The program, which currently oversees SEK 90.8 billion in assets under management, also employs a number of diversifying models to complement the performance of the trend-following book. “While it can be tempting to include convergent strategies and risk premia (such as outright carry) due to their negative correlation with trend, we avoided these as they tend to perform poorly during market crises, particularly when volatility is expanding,” explains Källström. On this diversifying side of the portfolio, models are developed and selected based on their ability to deliver differentiated positive performance without a short volatility profile. “Each model has unique characteristics and we apply a sophisticated approach to analyze key indicators which influence how risk is ultimately budgeted,” elaborates Källström.
“On a high level, the allocation of risk to our different models is a result of an optimization exercise where we seek to maximize our objective function for the program,” says Källström about the strategy allocation process. While diversifying models are mostly designed to reduce drawdowns in non-trending environments, both trend-following and diversifying models generated positive returns across all timeframes this year.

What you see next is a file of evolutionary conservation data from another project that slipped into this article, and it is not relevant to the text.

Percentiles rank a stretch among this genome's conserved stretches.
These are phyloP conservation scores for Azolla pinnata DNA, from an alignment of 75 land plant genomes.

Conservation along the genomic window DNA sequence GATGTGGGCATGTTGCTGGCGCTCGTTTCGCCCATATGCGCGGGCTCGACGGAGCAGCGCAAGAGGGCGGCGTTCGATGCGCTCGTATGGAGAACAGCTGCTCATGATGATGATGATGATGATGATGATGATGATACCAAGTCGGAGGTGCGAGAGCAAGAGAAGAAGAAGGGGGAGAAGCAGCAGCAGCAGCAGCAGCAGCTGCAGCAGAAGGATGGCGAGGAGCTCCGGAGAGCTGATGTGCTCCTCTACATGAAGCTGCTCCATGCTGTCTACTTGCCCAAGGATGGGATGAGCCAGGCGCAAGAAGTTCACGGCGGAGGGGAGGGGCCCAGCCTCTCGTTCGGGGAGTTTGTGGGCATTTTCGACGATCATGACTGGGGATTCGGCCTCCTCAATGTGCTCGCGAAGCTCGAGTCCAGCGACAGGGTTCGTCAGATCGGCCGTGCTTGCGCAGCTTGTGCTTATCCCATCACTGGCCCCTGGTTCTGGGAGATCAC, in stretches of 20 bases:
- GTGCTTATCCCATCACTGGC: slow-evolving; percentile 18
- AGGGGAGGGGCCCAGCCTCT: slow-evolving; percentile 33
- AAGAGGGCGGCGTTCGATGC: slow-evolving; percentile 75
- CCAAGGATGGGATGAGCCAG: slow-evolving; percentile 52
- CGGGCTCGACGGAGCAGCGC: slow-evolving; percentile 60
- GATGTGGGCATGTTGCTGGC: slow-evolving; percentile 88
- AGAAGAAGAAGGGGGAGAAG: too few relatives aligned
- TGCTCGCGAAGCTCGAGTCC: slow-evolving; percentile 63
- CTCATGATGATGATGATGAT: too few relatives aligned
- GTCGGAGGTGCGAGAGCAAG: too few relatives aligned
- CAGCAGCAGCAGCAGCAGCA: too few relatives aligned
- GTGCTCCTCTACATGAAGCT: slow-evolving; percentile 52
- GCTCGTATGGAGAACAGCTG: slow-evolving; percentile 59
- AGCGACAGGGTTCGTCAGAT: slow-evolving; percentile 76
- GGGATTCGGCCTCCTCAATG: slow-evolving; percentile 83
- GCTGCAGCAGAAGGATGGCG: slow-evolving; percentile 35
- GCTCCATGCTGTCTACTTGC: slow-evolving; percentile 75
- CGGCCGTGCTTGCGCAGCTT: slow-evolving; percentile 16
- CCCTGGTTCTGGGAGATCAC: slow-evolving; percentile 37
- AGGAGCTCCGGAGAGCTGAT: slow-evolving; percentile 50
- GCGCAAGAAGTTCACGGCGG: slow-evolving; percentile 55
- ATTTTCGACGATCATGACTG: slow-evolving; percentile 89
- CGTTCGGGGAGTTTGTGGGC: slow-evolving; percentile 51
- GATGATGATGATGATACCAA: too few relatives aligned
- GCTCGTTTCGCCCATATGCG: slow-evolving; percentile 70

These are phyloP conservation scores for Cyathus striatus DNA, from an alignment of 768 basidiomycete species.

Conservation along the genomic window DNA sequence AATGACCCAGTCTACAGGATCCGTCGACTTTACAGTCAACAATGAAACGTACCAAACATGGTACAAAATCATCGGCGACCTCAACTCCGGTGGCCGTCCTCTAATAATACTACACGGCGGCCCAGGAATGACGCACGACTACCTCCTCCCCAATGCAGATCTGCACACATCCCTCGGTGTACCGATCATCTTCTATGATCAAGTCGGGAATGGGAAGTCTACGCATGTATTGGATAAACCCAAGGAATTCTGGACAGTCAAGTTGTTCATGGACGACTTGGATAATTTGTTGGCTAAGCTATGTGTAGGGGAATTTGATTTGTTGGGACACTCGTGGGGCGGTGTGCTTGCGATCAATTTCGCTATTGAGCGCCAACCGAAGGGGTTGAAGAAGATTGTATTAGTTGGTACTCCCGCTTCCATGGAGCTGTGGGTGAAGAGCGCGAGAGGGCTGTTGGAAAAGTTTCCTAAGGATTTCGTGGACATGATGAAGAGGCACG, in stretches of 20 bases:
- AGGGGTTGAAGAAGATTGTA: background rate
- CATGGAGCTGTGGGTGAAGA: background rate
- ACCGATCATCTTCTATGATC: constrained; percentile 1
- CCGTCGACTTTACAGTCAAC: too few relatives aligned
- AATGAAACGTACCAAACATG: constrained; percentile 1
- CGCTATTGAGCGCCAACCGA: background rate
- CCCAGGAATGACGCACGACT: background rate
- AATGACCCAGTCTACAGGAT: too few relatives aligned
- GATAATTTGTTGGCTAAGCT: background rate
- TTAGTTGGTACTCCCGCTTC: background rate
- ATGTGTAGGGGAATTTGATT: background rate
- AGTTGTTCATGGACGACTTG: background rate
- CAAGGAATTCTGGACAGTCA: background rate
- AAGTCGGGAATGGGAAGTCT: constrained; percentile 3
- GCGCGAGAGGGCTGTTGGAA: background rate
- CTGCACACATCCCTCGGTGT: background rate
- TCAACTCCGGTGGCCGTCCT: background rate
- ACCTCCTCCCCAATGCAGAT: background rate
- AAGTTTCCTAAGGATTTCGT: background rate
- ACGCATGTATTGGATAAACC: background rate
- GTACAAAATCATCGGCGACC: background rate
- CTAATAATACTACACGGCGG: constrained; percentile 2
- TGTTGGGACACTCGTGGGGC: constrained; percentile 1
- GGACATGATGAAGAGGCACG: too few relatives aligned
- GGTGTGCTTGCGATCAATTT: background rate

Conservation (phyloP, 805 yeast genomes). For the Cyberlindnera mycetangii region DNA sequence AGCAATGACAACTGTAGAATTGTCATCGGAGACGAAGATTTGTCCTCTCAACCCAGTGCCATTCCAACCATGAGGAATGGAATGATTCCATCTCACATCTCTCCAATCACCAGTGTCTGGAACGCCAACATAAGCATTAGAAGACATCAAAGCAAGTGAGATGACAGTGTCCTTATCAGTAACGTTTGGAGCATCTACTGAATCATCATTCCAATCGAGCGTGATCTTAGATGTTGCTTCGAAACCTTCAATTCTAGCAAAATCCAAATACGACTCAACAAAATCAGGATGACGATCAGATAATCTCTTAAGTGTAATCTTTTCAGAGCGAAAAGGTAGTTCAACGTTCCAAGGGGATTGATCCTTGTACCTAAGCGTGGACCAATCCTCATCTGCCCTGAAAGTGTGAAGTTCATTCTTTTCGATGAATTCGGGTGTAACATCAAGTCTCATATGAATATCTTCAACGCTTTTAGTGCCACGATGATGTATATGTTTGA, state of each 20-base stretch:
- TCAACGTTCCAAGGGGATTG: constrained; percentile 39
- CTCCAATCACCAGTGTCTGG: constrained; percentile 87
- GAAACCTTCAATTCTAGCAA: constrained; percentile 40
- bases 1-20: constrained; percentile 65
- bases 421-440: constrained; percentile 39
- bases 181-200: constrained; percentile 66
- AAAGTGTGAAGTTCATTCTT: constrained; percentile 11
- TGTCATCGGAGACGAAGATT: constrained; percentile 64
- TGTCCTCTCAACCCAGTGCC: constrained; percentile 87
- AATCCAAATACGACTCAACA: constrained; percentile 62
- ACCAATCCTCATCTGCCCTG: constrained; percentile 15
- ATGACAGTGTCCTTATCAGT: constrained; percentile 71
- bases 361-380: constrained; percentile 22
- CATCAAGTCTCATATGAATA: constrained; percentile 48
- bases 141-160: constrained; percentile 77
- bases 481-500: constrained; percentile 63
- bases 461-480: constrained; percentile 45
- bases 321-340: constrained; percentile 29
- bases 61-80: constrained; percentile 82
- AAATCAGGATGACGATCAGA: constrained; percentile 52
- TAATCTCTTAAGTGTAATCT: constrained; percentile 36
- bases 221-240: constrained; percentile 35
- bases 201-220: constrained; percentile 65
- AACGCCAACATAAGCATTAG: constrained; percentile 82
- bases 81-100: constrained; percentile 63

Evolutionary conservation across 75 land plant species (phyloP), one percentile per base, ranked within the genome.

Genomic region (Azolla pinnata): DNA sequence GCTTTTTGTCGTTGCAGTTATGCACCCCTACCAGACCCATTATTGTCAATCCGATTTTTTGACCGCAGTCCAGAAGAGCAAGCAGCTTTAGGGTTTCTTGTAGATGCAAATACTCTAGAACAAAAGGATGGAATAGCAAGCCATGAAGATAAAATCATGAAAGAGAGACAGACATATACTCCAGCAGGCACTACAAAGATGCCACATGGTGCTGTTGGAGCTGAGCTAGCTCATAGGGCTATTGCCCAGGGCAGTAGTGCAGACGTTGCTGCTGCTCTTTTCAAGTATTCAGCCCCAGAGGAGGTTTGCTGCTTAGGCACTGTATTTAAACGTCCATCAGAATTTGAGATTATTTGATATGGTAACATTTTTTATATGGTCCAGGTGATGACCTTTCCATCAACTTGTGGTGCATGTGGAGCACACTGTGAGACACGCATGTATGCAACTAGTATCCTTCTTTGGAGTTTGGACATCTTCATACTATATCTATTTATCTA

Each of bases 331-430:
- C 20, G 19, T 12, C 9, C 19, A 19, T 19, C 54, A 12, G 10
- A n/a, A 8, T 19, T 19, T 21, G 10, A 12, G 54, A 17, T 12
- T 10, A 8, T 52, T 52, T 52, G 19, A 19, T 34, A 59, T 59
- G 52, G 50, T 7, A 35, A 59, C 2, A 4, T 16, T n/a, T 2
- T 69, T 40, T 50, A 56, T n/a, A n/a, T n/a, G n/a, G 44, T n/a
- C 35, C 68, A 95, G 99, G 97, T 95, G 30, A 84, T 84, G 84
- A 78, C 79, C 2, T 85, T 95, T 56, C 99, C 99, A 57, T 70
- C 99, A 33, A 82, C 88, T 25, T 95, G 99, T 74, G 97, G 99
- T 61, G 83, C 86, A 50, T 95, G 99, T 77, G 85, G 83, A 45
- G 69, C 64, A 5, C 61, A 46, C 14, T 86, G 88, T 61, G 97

Are Markets Trendy Enough?
The environment so far in 2022 has been exceptionally attractive for the Lynx Program, but a continuation of the current regime is not imperative for positive performance to persist going forward. “The highest developed market inflation readings in a generation, normalizing monetary policy, increasing fiscal imbalances and geopolitical conflict have all contributed to some exceptionally profitable trends in financial and commodity markets this year,” explains Källström. These issues, however, did not emerge overnight. “Inflationary pressures have been building for years, with many imbalances left over from the global financial crisis over a decade ago. Trend-followers welcome this environment as markets have moved and will likely continue to move as the year progresses.”
“The Lynx Program is designed to adapt to the market environment and only needs markets to move from one level of equilibrium to the next to prosper.”
The environment for trend-following has improved markedly, specifically for a strategy like the Lynx Program, points out Källström. “Importantly, whether the same pressures that have driven markets so far this year continue will not necessarily determine the fate of our strategy going forward,” he continues. Short bond and long energy positions have been the program’s best performing sectors in 2022. For a brief period in August, the Lynx Program also went long bonds and shorted the crude oil complex. “The Lynx Program is designed to adapt to the market environment and only needs markets to move from one level of equilibrium to the next to prosper,” emphasizes Källström. “While I can’t tell you what will happen from a macroeconomic or geopolitical perspective as the year progresses, I’m confident that markets are going to move. We plan on capitalizing on those moves as they occur.”
This article features in HedgeNordic’s “Systematic Strategies” publication.